What are the economic implications of India opting out of RCEP?
15 countries solidified their participation in the Regional Comprehensive Economic Partnership (RCEP). Even as India opted to stay out after walking out of discussions last year, the new trading bloc has made it clear that the door will remain open for India to return to the negotiating table.
Described as the “largest” regional trading agreement to this day, RCEP was originally being negotiated between 16 countries — ASEAN members and countries with which they have free trade agreements (FTAs), namely Australia, China, Korea, Japan, New Zealand and India.
The purpose of RCEP was to make it easier for products and services of each of these countries to be available across this region. Negotiations to chart out this deal had been on since 2013, and India was expected to be a signatory until its decision last November.
Why did India walk out?
On November 4, 2019, India decided to exit discussions over “significant outstanding issues”. According to a government official, India had been “consistently” raising “fundamental issues” and concerns throughout the negotiations and was prompted to take this stand as they had not been resolved by the deadline to commit to signing the deal. It decided to safeguard the interests of industries like agriculture and dairy and to give an advantage to the country’s services sector. According to officials, the current structure of RCEP still does not address these issues and concerns.
What can the decision cost India?
There are concerns that India’s decision would impact its bilateral trade ties with RCEP member nations, as they may be more inclined to focus on bolstering economic ties within the bloc. The move could potentially leave India with less scope to tap the large market that RCEP presents —the size of the deal is mammoth, as the countries involved account for over 2 billion of the world’s population.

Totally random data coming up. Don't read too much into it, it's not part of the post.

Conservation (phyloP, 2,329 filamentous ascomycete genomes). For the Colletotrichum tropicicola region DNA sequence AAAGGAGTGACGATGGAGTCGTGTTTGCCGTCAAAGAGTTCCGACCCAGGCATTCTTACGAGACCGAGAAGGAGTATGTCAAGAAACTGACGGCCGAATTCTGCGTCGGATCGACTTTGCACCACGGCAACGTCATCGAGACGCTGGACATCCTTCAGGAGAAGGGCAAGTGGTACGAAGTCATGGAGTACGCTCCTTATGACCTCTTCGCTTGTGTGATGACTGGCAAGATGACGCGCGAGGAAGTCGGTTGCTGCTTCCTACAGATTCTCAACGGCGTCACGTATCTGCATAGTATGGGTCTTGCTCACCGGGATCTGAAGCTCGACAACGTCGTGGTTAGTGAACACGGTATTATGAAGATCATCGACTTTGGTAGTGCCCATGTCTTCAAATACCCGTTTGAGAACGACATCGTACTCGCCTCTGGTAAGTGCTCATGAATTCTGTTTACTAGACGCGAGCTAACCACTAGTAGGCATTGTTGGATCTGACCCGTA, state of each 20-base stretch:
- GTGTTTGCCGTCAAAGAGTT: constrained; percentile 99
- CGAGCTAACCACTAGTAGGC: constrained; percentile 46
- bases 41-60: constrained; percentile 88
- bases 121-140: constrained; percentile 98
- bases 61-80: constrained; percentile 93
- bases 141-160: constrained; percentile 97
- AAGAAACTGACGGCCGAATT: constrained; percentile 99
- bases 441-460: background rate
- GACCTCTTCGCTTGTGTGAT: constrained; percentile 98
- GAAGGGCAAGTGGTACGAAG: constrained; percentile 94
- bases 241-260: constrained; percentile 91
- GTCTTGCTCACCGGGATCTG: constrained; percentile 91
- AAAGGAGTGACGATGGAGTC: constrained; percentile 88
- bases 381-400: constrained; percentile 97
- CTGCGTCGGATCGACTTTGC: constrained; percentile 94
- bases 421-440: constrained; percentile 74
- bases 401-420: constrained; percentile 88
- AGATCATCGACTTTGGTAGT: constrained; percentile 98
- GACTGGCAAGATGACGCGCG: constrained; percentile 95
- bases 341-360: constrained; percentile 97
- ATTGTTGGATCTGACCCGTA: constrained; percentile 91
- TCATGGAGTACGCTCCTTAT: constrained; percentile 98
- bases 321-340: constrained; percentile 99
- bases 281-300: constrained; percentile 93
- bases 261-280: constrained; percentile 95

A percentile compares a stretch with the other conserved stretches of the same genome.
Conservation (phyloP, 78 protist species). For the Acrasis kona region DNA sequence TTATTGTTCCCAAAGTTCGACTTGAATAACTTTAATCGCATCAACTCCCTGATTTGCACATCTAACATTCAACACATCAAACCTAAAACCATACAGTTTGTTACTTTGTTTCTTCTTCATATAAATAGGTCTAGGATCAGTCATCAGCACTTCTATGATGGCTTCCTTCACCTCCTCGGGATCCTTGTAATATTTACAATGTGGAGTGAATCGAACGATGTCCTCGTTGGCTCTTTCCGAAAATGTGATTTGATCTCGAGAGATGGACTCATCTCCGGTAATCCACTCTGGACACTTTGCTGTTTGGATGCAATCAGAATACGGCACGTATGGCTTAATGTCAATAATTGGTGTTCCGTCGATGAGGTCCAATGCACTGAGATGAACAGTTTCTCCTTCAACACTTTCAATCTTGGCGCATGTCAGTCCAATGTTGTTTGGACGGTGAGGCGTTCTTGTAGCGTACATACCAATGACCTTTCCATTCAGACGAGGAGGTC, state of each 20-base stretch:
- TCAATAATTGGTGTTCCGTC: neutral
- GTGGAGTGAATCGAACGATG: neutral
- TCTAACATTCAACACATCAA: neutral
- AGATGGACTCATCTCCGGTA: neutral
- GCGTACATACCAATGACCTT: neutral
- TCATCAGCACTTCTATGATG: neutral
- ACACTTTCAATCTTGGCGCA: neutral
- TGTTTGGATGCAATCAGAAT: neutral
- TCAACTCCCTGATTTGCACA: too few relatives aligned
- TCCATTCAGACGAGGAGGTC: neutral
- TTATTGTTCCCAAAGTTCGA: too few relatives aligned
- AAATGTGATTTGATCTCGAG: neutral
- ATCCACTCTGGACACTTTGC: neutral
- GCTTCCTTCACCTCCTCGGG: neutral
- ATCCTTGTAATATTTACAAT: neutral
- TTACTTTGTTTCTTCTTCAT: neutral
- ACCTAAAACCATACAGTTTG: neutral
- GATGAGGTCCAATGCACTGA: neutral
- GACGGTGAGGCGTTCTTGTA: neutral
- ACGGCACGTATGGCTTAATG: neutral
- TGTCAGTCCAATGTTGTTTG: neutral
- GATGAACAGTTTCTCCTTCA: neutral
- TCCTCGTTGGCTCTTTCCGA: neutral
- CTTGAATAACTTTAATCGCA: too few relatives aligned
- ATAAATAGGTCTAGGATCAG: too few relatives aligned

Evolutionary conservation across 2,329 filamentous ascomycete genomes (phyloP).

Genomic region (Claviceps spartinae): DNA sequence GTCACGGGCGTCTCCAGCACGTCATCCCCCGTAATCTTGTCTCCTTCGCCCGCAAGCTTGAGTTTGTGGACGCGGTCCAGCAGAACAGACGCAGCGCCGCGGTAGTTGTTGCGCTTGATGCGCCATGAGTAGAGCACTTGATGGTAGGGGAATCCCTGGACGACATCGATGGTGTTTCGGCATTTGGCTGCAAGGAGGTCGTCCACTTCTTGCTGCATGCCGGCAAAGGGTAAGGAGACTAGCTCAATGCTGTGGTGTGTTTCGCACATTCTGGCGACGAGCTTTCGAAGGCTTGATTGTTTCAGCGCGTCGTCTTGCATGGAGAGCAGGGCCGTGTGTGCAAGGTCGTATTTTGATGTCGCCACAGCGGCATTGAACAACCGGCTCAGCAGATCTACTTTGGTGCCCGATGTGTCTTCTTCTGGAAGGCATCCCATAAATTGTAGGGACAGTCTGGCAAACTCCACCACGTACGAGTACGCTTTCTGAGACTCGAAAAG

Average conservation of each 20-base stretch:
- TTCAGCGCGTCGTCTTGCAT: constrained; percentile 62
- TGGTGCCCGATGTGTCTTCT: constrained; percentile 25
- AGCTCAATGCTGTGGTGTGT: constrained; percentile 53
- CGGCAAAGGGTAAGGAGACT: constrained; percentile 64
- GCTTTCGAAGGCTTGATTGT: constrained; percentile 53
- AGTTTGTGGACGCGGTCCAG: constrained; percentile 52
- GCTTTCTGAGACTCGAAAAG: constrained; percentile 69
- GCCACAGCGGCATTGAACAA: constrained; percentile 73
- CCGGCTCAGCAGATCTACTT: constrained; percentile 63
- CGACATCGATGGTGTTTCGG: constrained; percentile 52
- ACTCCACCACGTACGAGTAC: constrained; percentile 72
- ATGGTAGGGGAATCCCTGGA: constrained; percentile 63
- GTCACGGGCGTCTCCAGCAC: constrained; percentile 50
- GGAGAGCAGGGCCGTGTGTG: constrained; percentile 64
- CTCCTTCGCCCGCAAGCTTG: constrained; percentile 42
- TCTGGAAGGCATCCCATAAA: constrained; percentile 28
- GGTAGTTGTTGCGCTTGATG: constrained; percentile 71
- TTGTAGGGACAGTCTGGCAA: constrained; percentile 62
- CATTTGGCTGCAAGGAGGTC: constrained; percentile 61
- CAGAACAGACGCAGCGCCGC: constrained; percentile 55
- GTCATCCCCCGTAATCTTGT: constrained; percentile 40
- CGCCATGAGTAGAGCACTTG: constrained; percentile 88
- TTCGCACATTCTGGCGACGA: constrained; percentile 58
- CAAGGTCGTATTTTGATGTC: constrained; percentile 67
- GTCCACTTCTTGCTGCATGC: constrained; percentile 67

Given attempts by countries like Japan to get India back into the deal, there are also worries that India’s decision could impact the Australia-India-Japan network in the Indo-Pacific. It could potentially put a spanner in the works on informal talks to promote a Supply Chain Resilience Initiative among the three.
However, India’s stance on the deal also comes as a result of learning from unfavorable trade balances that it has with several RCEP members, with some of which it even has FTAs. An internal assessment by the government has revealed that the growth in trade (CAGR) with partners over the last five financial years was a modest 7.1%. While “there has been growth rate in both imports from and exports to these FTA partners”, the “utilization rate” of FTAs both for India and its partners has been “moderate” across sectors, according to this study, which covers pacts with Sri Lanka, Afghanistan, Thailand, Singapore, Japan, Bhutan, Nepal, Republic of Korea and Malaysia.
India has trade deficits with 11 of the 15 RCEP countries, and some experts feel that India has been unable to leverage its existing bilateral free trade agreements with several RCEP members to increase exports.